2.2.3. Mediating Variables

Insufficient physical activity was assessed using the leisure domain of the long version International Physical Activity Questionnaire (IPAQ) [21] and represented by the variables Walking in leisure time and Moderate physical activity, which were categorised into “Does 150 or more minutes/week”, “Does less than 150 min/week” and “Does none”, and also by Strong physical activity, categorised into “Does 75 or more minutes/week”, “Does less than 75 min/week” and “Does none”, as recommended by World Health Organization (WHO) [22].
Unhealthy eating habits were estimated using a semi-quantitative Food Frequency Questionnaire, with 116 food items, validated for this study population [23]. Six items were selected and quantified for frequency, as follows: Soft drink was quantified against eight categories (“Never or almost never”, “One to three times a month”, “Once a week”, “Two to four times a week”, “Five to six times a week”, “Once a day”, “Two to three times a day” and “More than three times a day”); To Ham/Salami/Mortadella, Fried snack were added the most extreme categories of consumption due to the small number of people in these categories, i.e., 7 and 6 categories, respectively; similar to hamburger, pizza and hot dogs, so that 5 categories were obtained. These food items were selected because they have proven to be associated with obesity in the literature [24].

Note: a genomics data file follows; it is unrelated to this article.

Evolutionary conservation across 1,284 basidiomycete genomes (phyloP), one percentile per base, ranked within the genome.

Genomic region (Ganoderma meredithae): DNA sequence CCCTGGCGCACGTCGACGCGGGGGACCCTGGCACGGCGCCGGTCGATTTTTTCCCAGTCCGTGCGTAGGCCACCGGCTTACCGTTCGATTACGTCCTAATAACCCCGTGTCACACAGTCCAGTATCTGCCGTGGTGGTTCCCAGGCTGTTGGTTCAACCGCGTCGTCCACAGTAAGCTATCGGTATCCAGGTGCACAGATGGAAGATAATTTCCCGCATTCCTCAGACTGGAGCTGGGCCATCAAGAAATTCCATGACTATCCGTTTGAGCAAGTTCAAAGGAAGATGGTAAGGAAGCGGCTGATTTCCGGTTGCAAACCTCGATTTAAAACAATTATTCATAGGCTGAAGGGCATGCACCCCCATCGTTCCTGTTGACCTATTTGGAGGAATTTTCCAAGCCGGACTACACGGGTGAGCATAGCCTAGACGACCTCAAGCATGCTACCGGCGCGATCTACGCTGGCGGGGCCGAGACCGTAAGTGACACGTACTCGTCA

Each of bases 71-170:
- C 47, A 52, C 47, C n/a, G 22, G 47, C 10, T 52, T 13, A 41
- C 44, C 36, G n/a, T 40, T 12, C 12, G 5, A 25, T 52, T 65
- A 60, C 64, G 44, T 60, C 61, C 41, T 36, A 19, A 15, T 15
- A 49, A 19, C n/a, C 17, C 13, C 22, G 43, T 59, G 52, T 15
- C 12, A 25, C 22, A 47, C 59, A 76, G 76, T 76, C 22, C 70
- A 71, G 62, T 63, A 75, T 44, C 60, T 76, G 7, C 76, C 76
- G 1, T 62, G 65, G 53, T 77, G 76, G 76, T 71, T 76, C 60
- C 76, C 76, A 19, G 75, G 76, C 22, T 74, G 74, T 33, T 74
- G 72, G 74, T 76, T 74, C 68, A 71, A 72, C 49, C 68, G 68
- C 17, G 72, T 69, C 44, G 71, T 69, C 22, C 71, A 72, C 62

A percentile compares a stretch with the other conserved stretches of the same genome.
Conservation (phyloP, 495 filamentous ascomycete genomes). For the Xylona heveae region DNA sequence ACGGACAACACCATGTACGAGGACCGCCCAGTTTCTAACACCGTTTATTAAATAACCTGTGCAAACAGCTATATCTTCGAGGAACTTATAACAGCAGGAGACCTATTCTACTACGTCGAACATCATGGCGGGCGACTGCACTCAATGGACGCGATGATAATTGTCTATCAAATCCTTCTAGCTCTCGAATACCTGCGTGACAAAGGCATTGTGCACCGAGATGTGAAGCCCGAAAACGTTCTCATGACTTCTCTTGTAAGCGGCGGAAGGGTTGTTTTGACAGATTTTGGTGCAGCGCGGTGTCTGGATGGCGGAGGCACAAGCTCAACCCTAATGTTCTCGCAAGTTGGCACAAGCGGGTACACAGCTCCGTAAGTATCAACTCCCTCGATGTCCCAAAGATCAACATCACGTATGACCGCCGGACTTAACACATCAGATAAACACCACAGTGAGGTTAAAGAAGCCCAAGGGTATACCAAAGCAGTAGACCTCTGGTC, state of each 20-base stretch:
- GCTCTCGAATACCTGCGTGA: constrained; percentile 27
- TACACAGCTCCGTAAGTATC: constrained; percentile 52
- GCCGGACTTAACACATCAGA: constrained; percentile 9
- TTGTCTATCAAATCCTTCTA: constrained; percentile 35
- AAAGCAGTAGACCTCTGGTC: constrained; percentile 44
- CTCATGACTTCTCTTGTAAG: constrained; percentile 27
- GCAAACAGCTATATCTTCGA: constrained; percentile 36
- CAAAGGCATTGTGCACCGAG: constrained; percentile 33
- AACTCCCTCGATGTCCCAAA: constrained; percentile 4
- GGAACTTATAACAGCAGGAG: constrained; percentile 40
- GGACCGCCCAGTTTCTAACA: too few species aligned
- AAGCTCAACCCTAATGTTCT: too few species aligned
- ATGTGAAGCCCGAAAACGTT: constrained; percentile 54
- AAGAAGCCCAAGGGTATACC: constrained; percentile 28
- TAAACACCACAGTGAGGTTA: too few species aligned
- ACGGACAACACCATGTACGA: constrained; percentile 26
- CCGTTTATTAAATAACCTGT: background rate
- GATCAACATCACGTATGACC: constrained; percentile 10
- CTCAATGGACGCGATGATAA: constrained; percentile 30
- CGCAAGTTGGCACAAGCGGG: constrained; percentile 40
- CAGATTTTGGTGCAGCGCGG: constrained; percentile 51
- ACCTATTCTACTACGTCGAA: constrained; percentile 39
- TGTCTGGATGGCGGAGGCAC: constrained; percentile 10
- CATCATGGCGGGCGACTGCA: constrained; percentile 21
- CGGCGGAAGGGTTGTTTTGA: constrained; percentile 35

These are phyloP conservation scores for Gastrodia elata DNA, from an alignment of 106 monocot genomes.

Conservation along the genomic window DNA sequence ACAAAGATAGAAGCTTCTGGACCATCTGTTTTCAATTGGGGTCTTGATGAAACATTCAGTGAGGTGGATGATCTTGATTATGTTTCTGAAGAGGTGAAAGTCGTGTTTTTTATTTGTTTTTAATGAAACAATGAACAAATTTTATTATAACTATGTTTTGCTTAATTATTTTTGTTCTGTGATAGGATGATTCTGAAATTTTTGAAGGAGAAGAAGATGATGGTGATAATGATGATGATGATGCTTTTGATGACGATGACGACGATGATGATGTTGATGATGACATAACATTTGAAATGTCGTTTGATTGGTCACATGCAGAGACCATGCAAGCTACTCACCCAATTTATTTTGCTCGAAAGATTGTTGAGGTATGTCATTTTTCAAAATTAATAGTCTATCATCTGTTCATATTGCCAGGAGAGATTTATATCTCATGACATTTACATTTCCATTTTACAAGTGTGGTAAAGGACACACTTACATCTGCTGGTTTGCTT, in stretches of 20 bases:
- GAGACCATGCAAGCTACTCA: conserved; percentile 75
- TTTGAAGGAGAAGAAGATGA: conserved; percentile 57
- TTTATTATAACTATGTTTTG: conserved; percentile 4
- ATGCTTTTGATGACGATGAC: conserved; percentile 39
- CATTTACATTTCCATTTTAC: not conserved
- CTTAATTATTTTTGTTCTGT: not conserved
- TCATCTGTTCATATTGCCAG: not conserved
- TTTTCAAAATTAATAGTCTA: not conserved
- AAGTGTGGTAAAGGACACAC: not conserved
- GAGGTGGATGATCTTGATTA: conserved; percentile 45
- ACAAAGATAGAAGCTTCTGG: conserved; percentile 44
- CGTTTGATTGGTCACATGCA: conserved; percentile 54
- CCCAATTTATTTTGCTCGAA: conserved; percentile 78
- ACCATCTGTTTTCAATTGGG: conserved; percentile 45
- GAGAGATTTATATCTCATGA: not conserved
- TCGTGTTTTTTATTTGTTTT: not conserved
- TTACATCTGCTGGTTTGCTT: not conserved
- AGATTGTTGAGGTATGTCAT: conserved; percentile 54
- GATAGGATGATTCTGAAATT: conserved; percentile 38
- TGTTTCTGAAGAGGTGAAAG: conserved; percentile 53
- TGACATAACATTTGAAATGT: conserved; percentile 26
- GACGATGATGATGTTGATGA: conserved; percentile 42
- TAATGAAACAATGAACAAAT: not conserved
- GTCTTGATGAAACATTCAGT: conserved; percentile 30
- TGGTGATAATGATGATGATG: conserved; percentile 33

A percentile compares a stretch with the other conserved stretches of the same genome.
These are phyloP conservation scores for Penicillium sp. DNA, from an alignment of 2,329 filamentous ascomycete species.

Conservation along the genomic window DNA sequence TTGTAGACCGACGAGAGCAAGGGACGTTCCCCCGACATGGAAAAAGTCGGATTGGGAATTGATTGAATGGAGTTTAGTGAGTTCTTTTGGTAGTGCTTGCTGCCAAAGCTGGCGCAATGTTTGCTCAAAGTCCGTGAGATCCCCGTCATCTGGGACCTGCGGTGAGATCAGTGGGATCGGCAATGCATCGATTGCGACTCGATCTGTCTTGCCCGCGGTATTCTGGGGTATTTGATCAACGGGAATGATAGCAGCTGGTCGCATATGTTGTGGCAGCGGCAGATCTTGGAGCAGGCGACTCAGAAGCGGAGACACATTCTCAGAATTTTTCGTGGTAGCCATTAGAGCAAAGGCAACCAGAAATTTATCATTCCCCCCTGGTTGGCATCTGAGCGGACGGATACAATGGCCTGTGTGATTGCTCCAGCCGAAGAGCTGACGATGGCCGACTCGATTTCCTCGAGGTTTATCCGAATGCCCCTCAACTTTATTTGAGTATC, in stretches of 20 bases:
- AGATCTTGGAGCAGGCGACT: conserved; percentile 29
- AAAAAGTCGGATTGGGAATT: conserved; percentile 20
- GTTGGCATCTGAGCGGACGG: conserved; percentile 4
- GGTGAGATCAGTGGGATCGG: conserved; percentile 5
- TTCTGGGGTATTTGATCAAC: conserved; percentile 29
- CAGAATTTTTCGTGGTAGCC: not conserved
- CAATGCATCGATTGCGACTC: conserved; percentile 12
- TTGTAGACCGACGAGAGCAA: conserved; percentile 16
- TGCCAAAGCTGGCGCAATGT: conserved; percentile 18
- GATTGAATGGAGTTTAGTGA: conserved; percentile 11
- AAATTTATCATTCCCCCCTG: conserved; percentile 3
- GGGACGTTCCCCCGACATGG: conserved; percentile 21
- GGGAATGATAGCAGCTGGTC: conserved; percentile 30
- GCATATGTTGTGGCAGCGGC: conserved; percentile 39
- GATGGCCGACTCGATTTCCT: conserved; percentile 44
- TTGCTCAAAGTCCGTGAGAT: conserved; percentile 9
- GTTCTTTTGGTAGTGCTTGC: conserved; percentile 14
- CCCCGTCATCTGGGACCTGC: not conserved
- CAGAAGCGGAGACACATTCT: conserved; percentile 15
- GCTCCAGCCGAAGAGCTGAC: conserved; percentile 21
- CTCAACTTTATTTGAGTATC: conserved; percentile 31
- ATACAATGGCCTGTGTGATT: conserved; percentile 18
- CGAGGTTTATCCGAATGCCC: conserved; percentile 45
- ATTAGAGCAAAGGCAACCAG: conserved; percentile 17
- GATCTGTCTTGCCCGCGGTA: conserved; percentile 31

2.2.4. Covariables

Age (years), Schooling (completed higher education or postgraduate qualification, complete upper secondary education, lower secondary education or less) and Chronic diseases (none/one/two or more) were examined as adjustment variables. The chronic diseases considered were diabetes (reported medical diagnosis or fasting glycaemia >125 mg/dL or oral glucose tolerance test ≥200 mg/dL or glycosylated haemoglobin ≥6.5% (yes/no), hypertension (systolic blood pressure—SBP ≥ 140 mmHg or diastolic blood pressure—DBP ≥ 90 mmHg or using antihypertensive medication—Yes/No) and cancer (report of medical diagnosis–Yes/No).